He might have had other reasons too but those strike me as reasonable. I might add that we all have a tendency to believe that the government we know the best is probably the worst. For example, many people can tell grim stories of the corruption, graft, favoritism, and brutality of our local governments. We know its victims first hand. We’ve seen it up close and we are appalled.
Our heads should tell us that if it is this bad at the local level, it is surely worse at the state level and unimaginably bad at the central level of the federal government. Most of us have no direct experience with the feds, however, so its depredations are more abstract to us.
It doesn’t help that the sheer numbers that the feds play with are beyond human comprehension. The local official who steals $100,000 is a criminal but what does it mean when a federal agency loses track of $2,000,000,000 in loans? The larger the number, the more abstracted it becomes from our experience.
I take it for granted that all governments everywhere are parasitic, power abusing, thieving, grafting bastions of hypocrisy, depredation, and duplicity. This is not an accident of history but rather an outgrowth of a fundamental structural reality: government operates by different rules from the rest of us.
If we steal, we are doing wrong and everyone knows it. But the government does the same thing and claims it is sustaining the social order — and calls us unpatriotic if we disagree. And that’s only the beginning. The government punishes us for doing things — fraud, theft, murder, kidnapping, counterfeiting — that it does legally every day.
This is not a feature of bad government. The legal right to violate the laws it enforces against the population is the defining feature of the state as we know it. That is to say, there is evil at the very heart of the business of government. The more centralized the state, the less control we have over it and the more egregious the immorality, efficiency, graft, and lies.
I would go further than Thomas Jefferson, who said that the government that governs best governs least. Actually, the government that governs not at all is the best of all.
Returning to Brazil, the difference between the government there and the government here is not a matter of kind but of degree. So it is for all governments in all times and places, which is why we can read about the rise and fall of the Roman Empire and find so many parallels with our own time. Measuring the degree of evil can be extremely tricky. Chomsky is right here: if we wish to decry evil in politics, our primary obligation is to focus on the state we know best, which is our own. In that sense my critics are right, from their point of view, and I’m right from mine.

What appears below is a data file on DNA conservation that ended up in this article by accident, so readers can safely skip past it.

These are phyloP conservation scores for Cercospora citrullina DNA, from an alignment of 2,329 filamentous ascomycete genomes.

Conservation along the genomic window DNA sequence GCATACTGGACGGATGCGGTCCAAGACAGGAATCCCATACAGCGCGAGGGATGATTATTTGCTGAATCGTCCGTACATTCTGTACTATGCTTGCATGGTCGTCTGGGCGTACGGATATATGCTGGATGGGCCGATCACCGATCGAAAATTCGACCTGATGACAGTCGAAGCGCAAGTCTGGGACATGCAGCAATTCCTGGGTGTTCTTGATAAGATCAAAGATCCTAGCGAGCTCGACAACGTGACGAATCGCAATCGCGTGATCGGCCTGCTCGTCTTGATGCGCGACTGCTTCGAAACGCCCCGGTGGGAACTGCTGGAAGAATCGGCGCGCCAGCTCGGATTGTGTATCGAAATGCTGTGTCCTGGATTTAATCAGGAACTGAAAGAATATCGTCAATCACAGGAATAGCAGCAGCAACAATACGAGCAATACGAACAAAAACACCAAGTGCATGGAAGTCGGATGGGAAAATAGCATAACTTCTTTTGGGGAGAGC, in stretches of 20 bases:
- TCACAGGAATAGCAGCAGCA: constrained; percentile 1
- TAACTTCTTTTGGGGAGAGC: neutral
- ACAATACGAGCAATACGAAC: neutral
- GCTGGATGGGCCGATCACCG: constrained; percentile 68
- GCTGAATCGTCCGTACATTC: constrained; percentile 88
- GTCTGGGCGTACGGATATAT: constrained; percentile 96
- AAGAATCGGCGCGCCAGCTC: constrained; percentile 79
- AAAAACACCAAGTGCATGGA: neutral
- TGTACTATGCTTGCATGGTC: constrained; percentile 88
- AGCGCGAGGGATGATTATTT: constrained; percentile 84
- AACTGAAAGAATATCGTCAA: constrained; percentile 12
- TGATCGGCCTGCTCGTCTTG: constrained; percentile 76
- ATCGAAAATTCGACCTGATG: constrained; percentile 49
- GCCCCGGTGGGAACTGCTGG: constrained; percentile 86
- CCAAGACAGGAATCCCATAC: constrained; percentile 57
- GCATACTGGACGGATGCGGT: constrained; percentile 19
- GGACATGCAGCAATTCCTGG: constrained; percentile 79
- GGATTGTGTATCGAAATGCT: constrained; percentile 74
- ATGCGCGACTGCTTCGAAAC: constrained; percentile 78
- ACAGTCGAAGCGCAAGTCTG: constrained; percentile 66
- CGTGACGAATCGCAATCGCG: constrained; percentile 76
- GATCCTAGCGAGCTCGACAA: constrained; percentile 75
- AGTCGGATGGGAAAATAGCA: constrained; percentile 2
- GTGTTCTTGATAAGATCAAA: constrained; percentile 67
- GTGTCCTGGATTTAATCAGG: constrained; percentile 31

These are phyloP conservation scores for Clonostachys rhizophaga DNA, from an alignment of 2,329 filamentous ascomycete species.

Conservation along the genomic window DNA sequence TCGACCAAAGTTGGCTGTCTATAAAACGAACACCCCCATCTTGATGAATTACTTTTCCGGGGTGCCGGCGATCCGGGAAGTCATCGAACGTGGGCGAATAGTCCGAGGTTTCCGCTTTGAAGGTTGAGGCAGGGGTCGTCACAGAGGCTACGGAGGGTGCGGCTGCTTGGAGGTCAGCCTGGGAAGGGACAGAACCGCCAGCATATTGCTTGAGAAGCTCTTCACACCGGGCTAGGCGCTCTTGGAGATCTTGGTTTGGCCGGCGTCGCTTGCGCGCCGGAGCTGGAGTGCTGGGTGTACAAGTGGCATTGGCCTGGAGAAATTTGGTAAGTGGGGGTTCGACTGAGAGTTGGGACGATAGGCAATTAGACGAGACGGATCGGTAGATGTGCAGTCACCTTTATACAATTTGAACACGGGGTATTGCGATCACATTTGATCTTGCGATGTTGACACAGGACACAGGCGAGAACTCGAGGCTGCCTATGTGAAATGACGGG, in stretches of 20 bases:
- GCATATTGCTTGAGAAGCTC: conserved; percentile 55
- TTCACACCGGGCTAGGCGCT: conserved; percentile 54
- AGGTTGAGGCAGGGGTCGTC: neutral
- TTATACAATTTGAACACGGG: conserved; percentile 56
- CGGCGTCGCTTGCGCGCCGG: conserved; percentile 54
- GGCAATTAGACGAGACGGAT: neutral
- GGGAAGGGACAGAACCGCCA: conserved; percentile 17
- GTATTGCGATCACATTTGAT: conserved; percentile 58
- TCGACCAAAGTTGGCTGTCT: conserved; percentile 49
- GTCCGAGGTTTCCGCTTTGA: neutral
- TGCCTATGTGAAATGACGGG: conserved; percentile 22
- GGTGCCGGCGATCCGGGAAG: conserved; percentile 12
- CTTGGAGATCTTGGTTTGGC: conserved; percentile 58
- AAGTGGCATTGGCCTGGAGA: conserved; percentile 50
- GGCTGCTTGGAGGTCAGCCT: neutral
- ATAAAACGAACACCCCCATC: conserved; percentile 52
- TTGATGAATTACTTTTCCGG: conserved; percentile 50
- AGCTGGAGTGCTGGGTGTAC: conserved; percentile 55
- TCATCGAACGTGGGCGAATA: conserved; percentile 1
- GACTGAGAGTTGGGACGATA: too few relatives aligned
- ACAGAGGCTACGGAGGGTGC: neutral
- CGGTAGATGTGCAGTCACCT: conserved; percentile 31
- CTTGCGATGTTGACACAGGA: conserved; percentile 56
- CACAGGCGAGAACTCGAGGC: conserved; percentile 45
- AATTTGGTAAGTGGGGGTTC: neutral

At the same time, there is more to the task of liberty than hating and decrying the state. The other side of the coin is developing a genuine love of liberty, which implies a love of its most spectacular, people-serving feature: commerce.
Commerce keeps the world orderly and rational and free. It gives us drive and ratifies our efforts. It sparks imagination and defines its boundaries. It feeds the world, sustains and builds civilization, and unleashes the best in the human spirit. It keeps us materially connected and linked to our brothers and sisters across the globe. It makes possible, in our own time, beautiful worlds we could never dream up on our own.
Wherever there is liberty, there is commerce. And this commerce breaks down the barriers that the state erects between people. Commerce ignores borders, draws people together whom the state would like to see separated. It always tends toward the service of human needs rather than civic priorities.
Without some liberty, however restricted it might be, and the commerce it sustains society would die in a matter of weeks. The state alone sustains nothing. This is why, when I travel, I’m very much drawn to finding and watching those sectors where liberty lives and observing the massive contribution it makes to the social order.
I take it for granted that the state is too big, invasive, and horrible — not just in Brazil, not just in the U.S., but absolutely everywhere. What’s really exciting is to see people finding the workaround and making lives for themselves, and that usually means some commercial activity that thrives despite every effort to kill it.
This is what I saw in so many beautiful ways in Brazil. To see liberty work is to see a model for building the future. This is why it is so inspiring to visit real markets, to see what people can do with investable wealth, to observe all the ways in which people manage to make good lives for themselves despite every obstacle.
This is the spirit of liberty. The great merit of the work of Mises Brasil is that it encourages intellectual change throughout society, building from the liberty that currently does exist toward a full-blown free society. This is the path of change. It requires that we see more than what is bad but also see what is good, and build from that.
Wendy McElroy’s forthcoming book from Laissez Faire Books is called The Art of Being Free. She raises a very profound question for serious libertarians. If the state went away, what would you be left with to give your life meaning? Find that thing and you will have found your North Star, the inspiration and driving force for building a vibrant and free future.
Hate the state, yes, but love liberty even more. Decry the thicket, yes, but then find the seed, plant it, and see the garden grow.